The 19-year-old Mu, a 2020 graduate of Trenton High, narrowly missed breaking the American record of 1:55.61 as she took down the Olympic Trials record, lowered her World Junior Record, and took over the World lead.
Mu's 1:56.07 broke the Trials record of 1:57.04 set by Meredith Rainey in 1996, and took over the world lead from Cuba's Mary Rose Almanza, who ran 1:56.42 in Spain earlier this month.
Neptune native Ajee' Wilson, who set the American record of 1:55.16 in Monaco in July of 2017, had to mount a furious charge to earn the third and final spot on the Olympic Team. Wilson was in sixth-place with about 75 meters to go before she unleashed a big kick to pass three runners in the final straightaway to cross third in 1:58.39.
Mu, who had splits of 57.53/58.54, avoided a near disaster near the 200 mark of the race when Nia Akins clipped her heel from behind, sending Akins crashing the track. Mu stumbled briefly after the contact, but quickly recovered and charged to the lead just after the start of the bell lap, and then she poured it on coming off the final turn, using a 28.49 final 200 split, to gap the field on the way to the stunning victory. Raevyn Rogers, the 2019 World Silver medalist, was sixth with 200 to go, but she closed fast to finish second in 1:57.66.
Mu, Rogers, and Wilson, will represent the U.S. at the Olympic Games in Tokyo, which are scheduled for July 28-Aug. 8.
The finishes by Mu and Wilson raised the final total to six athletes from these trials who graduated from NJ high schools who made the U.S. Olympic Team. The other four are Sydney McLaughlin (Union Catholic High School), who ran 51.90 to break the world record in the women's 400 hurdles, Keturah Orji (Mount Olive High), who won the women's triple jump at the Trials for the second time, Curtis Thompson (Florence High), who won the men's javelin, Sam Mattis (East Brunswick High), who placed third in the men's discus.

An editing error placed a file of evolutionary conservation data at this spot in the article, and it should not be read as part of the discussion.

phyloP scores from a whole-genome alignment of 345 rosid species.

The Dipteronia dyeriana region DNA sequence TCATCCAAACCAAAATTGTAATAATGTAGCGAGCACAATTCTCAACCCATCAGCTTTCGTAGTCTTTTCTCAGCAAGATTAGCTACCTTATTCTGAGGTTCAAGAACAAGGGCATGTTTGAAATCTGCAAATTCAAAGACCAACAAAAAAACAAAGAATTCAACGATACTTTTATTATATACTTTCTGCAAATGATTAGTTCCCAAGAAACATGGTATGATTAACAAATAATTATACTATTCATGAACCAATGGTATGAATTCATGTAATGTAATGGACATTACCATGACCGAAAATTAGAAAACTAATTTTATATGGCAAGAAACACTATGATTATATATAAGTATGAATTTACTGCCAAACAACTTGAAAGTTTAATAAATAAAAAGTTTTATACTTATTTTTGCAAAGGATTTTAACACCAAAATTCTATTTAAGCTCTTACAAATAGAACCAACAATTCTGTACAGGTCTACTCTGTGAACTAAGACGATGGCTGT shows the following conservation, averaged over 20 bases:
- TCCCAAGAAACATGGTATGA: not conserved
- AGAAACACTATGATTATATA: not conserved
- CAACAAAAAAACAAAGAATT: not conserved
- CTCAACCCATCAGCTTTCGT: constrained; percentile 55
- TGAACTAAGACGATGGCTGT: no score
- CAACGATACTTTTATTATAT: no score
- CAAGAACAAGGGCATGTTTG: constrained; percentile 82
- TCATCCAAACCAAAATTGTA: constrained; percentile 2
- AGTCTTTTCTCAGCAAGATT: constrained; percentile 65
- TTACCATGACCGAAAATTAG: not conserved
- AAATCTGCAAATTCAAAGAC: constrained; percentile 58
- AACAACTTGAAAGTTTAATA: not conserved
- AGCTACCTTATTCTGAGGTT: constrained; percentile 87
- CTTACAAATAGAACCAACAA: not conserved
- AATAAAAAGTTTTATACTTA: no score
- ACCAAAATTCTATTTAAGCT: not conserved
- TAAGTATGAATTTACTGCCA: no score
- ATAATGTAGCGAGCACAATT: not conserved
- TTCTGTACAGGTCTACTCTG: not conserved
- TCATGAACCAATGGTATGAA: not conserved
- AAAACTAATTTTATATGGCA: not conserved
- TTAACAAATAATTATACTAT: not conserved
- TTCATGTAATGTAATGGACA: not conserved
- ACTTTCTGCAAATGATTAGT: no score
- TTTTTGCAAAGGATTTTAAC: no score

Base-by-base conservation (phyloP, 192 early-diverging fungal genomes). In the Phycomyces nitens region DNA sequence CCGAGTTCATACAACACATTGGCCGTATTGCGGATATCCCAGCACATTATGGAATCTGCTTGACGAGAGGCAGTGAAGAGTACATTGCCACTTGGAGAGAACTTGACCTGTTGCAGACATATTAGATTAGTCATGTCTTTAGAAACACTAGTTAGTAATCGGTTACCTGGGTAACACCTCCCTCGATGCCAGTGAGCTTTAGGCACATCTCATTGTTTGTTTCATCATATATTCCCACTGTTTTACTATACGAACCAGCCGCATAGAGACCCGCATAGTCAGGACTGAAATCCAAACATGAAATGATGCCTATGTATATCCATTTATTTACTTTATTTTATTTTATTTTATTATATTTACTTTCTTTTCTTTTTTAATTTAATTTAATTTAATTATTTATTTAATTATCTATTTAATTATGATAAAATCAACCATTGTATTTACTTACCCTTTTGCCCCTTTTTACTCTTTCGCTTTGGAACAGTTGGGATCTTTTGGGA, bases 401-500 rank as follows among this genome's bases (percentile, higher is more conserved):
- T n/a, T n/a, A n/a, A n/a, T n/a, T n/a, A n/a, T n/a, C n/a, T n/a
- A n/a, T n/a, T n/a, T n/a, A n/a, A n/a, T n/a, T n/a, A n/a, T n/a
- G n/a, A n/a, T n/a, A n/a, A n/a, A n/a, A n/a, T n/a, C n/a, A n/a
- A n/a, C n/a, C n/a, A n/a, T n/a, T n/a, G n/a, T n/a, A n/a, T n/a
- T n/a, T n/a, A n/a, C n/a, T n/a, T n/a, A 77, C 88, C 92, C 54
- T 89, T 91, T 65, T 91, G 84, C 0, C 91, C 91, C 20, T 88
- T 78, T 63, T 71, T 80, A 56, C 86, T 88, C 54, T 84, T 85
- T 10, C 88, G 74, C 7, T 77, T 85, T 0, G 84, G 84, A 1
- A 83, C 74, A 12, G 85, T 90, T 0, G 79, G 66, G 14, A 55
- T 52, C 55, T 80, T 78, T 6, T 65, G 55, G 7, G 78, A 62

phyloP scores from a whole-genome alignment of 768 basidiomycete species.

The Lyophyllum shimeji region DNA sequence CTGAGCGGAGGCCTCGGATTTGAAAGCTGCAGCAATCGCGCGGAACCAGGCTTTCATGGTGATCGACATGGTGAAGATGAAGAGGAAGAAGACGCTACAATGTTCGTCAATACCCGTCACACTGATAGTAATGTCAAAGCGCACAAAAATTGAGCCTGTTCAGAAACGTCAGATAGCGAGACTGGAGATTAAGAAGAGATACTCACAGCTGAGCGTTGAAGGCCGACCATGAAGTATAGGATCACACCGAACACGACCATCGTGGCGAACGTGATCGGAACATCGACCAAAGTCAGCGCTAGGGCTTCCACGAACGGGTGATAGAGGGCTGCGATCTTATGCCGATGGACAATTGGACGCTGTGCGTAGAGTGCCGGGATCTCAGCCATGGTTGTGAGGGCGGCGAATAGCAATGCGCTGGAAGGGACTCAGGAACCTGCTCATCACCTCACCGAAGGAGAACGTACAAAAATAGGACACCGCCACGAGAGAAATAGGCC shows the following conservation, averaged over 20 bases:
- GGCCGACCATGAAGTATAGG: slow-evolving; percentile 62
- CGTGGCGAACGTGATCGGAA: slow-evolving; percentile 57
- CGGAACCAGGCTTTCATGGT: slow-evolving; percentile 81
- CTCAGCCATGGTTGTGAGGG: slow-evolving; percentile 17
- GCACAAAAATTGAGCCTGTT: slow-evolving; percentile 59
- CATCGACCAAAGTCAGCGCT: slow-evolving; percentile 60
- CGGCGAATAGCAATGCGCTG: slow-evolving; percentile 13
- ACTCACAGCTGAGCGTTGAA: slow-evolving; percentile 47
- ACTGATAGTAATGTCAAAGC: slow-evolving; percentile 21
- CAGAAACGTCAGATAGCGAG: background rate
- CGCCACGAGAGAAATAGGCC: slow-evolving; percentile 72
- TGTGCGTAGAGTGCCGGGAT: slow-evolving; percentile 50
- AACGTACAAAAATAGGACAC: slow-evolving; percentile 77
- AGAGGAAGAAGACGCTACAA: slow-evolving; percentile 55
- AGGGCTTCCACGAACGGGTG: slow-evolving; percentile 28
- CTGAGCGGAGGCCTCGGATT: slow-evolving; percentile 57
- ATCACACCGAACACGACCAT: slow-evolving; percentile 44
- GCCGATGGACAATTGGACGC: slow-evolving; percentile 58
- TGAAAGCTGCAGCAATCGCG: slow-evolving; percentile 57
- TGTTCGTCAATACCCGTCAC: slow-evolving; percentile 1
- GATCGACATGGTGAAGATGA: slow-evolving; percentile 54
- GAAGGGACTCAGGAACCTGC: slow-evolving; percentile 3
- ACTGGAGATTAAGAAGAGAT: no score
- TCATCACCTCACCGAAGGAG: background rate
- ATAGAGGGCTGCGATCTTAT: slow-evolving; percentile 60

This is the second time that McLaughlin, Orji, and Wilson have made the Olympic Team. All three competed at the Rio Games in 2016.
Mu, who turned 19 on June 8, is coming off the greatest season by a freshman in NCAA history and arguably the greatest ever by a collegian. She smashed the NCAA records and World Junior records in the 400 (49.57) and the 800 (1:57.73), ran the fastest 400 split ever by a collegian (48.85 ) when she anchored the Aggies to the NCAA 4x400 title in a collegiate record 3:22.34, and she won the NCAA outdoor 400.
The remarkable performance by Mu, who announced last Wednesday (June 24) that she was turning pro and signing with Nike, makes her one of the favorites to win the gold in Tokyo as she and Wilson will attempt to become the first U.S. woman to win an Olympic medal in the two-lapper since Kim Gallagher won the bronze in Seoul on 1988. The only American to win the Olympic gold in the women's 800m is Madeline Manning in 1968.
With Mu, McLaughlin, Wilson, and Orji, there's a great chance that a NJ woman will finally win an elusive Olympic gold medal in an individual event. English Gardner (Eastern High School) struck gold at the 2016 Rio Games, but that came on the 4x100 relay.
Speaking of relays, it would be a shock if Mu and McLaughlin are part of Team USA's 4x400 relay pool in Tokyo. The U.S. will be heavily favored to win the Olympic gold in that event.